After months of calls by both Democrats and Republicans in Congress for his resignation, Attorney General Alberto Gonzales announced this morning that he was stepping down, effective September 17. Gonzales’ term was marked by controversy, most recently concerning the firing of eight US Attorneys last fall. Congress is investigating whether these dismissals were politically motivated. Gonzales was also heavily criticized for the Bush Administration’s use of warrantless wiretapping, as well as his role in crafting a memo in 2002 that supported aggressive interrogation tactics of suspected al Qaeda members, according to the Washington Post.
“Alberto Gonzales was never the right man for this job,’ said Senate Majority Leader Harry Reid (D-NV). ‘He lacked independence, he lacked judgment, and he lacked the spine to say no to Karl Rove. This resignation is not the end of the story. Congress must get to the bottom of this mess and follow the facts where they lead, into the White House.”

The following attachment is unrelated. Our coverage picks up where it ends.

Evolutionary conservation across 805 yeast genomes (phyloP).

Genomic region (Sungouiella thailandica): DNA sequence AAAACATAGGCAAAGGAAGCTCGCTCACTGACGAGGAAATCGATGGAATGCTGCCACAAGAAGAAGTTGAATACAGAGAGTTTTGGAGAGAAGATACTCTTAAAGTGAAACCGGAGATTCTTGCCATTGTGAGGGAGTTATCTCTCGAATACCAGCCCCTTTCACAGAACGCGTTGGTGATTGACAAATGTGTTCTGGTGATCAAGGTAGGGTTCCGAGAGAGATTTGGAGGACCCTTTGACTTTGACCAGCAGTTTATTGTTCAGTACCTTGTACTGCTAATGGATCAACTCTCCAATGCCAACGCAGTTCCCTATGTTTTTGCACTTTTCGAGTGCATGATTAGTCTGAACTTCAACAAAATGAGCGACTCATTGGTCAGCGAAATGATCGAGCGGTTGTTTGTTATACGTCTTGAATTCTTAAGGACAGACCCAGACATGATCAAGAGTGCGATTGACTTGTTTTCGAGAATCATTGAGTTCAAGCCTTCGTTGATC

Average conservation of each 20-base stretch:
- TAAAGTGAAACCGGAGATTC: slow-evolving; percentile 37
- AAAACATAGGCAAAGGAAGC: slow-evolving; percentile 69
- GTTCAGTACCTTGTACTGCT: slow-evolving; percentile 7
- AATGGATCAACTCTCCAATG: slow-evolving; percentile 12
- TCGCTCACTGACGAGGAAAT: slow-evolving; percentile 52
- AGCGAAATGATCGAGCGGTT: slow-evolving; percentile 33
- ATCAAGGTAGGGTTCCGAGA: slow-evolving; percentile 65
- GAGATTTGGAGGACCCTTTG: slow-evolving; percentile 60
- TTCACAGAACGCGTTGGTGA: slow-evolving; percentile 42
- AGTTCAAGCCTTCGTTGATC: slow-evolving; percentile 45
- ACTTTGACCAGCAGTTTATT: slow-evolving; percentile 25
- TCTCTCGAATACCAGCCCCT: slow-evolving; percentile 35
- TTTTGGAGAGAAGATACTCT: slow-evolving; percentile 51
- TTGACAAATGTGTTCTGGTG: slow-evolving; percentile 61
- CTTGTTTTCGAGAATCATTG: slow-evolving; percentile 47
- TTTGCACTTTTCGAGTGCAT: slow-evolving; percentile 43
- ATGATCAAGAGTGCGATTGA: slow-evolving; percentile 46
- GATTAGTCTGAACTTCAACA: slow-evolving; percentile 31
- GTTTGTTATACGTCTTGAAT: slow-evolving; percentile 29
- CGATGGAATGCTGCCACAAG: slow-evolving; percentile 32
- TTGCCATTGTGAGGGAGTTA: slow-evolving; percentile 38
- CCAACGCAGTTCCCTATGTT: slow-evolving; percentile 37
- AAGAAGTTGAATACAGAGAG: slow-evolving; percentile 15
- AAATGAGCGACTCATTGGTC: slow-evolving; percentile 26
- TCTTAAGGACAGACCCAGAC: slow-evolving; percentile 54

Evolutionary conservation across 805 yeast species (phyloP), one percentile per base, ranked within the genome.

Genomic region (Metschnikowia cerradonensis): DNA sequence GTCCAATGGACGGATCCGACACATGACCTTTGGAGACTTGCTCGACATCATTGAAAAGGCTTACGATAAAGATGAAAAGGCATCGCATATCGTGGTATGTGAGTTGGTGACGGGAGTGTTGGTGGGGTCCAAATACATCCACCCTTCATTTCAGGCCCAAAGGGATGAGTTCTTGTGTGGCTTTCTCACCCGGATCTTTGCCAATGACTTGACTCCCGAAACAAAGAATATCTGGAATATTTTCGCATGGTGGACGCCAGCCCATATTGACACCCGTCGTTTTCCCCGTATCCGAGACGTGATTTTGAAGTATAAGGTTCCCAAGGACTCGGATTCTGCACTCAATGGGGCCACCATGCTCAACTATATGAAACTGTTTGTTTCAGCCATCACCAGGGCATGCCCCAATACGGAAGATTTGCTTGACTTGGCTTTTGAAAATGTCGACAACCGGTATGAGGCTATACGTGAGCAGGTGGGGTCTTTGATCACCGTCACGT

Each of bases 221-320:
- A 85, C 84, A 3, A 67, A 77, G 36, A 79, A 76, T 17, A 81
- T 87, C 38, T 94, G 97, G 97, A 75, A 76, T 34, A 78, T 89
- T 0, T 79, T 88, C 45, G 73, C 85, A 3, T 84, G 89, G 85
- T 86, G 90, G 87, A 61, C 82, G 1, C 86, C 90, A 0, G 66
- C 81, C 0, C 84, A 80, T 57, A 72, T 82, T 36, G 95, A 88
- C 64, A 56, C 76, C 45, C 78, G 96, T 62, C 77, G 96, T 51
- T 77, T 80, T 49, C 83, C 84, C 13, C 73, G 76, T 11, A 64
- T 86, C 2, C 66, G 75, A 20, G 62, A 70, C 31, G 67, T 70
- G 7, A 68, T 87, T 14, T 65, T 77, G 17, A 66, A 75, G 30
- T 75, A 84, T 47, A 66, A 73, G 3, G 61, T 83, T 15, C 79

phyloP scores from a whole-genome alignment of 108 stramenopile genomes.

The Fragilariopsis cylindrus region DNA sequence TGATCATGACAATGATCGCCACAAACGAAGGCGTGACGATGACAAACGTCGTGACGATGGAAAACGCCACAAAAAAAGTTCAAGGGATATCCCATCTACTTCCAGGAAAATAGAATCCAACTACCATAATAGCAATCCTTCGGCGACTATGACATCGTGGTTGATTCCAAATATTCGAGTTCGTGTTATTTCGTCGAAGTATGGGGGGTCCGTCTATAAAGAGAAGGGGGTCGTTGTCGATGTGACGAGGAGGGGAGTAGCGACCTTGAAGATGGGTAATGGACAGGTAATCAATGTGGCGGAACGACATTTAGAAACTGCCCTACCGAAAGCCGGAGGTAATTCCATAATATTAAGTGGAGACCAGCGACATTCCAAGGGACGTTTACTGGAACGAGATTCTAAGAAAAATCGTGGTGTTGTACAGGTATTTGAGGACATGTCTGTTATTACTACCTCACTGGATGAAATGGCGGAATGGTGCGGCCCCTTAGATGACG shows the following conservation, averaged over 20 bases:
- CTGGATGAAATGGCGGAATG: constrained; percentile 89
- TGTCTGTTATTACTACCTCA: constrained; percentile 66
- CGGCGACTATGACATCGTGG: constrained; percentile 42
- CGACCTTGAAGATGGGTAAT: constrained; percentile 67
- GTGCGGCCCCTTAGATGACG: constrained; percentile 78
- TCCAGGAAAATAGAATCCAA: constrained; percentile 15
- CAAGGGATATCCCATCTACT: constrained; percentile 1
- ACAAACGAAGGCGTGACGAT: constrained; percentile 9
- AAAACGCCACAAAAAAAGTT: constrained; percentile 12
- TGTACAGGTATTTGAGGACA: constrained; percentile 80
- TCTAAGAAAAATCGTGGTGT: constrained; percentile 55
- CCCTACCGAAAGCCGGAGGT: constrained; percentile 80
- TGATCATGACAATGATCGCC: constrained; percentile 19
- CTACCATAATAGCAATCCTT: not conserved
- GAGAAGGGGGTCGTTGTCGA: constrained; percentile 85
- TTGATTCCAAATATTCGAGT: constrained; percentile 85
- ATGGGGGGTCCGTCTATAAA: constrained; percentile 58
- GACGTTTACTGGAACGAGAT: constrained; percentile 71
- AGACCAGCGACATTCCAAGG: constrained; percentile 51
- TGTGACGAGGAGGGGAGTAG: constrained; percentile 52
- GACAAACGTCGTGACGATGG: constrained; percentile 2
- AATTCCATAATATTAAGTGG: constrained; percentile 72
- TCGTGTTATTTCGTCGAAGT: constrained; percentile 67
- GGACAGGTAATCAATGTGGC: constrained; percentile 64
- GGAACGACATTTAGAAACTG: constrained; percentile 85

Gonzales is the latest in a string of high-profile White House resignations since November 2006, when former Defense Secretary Donald Rumsfeld resigned one day after the election when Democrats took back both houses of Congress. Those who followed include Dan Bartlett, communications director; chief White House counsel (and one-time Supreme Court nominee) Harriet Miers; Sara Taylor, political director; and, most notably, Karl Rove, top Bush advisor. In addition, Paul Wolfowitz, who was an architect of the Bush’s Iraq strategy in his position as Deputy Secretary of Defense from 2001 to 2005, announced his decision in May to step down as president of the World Bank after an investigation found that he had broken ethics rules and harmed the reputation of the World Bank, according to the Washington Post.